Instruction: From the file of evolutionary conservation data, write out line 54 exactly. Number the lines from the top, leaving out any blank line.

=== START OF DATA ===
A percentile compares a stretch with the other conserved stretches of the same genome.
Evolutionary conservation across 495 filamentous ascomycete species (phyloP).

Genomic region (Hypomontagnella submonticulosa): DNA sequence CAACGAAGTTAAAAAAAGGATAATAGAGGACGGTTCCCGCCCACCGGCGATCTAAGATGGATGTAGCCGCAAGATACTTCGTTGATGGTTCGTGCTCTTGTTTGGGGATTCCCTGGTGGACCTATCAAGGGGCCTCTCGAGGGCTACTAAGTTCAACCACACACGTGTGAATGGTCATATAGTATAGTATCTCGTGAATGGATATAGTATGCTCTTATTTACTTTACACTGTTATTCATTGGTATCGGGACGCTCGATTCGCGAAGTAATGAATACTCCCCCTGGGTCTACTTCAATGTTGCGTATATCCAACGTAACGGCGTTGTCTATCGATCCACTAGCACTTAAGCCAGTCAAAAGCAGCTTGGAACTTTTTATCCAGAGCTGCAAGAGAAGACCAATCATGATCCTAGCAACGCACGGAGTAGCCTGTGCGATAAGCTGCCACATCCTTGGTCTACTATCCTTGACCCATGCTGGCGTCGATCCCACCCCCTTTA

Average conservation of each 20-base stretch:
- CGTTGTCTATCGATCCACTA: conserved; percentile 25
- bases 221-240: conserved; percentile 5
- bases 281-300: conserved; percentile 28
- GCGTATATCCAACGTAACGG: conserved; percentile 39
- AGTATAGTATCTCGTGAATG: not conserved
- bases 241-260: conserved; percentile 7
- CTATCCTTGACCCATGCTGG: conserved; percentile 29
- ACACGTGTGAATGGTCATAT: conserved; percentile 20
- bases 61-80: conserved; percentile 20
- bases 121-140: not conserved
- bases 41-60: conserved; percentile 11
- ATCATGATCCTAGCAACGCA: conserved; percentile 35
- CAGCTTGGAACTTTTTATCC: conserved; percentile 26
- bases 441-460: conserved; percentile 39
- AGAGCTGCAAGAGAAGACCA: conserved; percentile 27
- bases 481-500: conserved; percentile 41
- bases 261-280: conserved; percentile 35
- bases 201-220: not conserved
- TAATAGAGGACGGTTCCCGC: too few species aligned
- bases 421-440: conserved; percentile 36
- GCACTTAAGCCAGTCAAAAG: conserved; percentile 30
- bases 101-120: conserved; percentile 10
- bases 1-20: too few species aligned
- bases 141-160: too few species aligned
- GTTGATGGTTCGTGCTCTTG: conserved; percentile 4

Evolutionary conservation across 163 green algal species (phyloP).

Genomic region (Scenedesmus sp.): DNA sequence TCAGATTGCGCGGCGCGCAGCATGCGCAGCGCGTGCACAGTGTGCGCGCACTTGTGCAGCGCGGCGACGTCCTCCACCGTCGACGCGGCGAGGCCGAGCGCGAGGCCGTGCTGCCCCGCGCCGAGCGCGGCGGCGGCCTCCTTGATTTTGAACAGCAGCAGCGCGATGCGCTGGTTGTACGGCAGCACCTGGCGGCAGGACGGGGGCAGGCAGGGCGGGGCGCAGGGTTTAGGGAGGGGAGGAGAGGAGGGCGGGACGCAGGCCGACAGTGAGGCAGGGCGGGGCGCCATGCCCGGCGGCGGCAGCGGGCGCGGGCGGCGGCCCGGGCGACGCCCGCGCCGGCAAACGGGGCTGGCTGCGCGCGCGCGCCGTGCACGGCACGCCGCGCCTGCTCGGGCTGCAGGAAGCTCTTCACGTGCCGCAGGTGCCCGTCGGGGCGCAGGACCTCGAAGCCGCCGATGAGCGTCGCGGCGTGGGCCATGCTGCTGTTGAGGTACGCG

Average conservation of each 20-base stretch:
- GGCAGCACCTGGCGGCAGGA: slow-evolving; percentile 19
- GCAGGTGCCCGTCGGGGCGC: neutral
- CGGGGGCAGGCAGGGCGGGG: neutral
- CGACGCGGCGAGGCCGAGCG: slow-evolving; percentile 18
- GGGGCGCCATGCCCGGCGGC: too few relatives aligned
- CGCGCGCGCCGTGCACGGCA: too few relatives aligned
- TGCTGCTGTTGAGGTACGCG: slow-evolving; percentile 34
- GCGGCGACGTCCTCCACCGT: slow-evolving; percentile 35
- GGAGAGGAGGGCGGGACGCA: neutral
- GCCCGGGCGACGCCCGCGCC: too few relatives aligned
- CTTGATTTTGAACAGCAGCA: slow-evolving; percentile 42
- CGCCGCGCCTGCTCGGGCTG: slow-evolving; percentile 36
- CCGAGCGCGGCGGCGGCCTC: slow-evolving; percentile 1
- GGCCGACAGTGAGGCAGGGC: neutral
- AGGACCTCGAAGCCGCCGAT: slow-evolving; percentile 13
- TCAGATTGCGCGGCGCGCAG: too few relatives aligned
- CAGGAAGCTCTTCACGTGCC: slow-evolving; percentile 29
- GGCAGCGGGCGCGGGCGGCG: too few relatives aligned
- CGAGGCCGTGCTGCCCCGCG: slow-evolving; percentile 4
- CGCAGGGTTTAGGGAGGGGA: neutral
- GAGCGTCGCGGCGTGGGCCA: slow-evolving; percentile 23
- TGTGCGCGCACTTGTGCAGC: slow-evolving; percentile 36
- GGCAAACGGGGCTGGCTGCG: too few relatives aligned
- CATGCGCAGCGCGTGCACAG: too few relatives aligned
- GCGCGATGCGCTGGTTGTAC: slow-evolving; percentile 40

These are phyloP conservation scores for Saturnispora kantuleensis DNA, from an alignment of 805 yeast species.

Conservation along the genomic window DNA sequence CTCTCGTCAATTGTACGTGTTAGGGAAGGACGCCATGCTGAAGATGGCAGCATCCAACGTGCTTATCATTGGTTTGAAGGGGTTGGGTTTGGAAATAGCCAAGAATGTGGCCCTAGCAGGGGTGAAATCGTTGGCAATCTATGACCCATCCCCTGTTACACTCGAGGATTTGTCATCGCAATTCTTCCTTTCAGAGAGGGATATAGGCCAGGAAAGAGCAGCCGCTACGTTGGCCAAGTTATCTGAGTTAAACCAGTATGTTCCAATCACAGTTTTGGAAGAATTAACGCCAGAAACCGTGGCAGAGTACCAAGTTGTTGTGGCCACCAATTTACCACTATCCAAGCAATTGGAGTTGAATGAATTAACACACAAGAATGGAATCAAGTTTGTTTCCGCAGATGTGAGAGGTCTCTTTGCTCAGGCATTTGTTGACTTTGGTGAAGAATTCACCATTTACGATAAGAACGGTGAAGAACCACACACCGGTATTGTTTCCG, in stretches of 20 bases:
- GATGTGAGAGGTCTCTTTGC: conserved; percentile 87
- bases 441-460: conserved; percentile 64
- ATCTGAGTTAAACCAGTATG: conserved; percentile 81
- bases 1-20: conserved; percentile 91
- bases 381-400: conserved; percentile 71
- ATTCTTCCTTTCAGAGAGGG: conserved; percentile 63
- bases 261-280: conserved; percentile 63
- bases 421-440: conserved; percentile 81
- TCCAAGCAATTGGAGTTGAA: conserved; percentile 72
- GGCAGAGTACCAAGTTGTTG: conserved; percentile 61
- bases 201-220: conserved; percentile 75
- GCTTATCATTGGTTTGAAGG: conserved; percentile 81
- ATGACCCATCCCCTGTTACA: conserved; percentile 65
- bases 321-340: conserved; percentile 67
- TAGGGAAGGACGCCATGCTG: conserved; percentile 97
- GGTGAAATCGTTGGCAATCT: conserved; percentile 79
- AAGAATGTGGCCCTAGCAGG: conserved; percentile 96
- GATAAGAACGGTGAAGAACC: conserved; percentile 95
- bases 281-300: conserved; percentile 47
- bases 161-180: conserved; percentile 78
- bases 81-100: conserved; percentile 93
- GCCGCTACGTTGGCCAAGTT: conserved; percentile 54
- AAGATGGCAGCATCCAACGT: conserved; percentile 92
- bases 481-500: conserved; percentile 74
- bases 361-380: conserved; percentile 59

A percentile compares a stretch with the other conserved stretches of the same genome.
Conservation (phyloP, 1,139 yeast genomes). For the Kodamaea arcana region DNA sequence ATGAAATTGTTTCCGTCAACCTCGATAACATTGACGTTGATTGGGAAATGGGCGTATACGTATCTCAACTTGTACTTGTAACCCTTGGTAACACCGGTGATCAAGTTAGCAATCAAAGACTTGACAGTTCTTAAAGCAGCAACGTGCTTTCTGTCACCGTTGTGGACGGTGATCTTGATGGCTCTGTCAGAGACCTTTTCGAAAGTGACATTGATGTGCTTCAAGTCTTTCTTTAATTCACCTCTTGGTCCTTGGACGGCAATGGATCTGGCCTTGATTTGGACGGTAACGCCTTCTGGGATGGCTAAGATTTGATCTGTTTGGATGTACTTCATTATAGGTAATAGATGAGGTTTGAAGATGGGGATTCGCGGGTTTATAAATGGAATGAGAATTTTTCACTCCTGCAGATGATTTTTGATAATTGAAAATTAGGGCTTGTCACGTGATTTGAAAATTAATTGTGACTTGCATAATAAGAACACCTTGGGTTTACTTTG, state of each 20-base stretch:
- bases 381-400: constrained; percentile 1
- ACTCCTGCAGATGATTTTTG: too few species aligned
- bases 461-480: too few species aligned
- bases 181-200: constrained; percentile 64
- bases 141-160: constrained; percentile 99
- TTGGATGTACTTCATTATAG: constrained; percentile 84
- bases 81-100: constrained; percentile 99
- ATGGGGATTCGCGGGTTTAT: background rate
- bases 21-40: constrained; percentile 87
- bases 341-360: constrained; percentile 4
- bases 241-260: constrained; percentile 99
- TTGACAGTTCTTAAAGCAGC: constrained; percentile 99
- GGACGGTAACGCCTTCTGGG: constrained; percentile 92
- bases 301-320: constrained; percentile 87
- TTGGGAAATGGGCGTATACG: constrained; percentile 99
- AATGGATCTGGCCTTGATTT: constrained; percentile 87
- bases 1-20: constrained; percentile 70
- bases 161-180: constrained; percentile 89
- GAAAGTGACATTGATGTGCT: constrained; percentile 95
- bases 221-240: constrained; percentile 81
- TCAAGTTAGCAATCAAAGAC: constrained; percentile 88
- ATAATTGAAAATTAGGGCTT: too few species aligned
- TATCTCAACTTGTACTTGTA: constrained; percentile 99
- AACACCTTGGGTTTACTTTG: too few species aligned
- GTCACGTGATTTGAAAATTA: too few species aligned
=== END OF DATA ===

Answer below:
- TGTGCGCGCACTTGTGCAGC: slow-evolving; percentile 36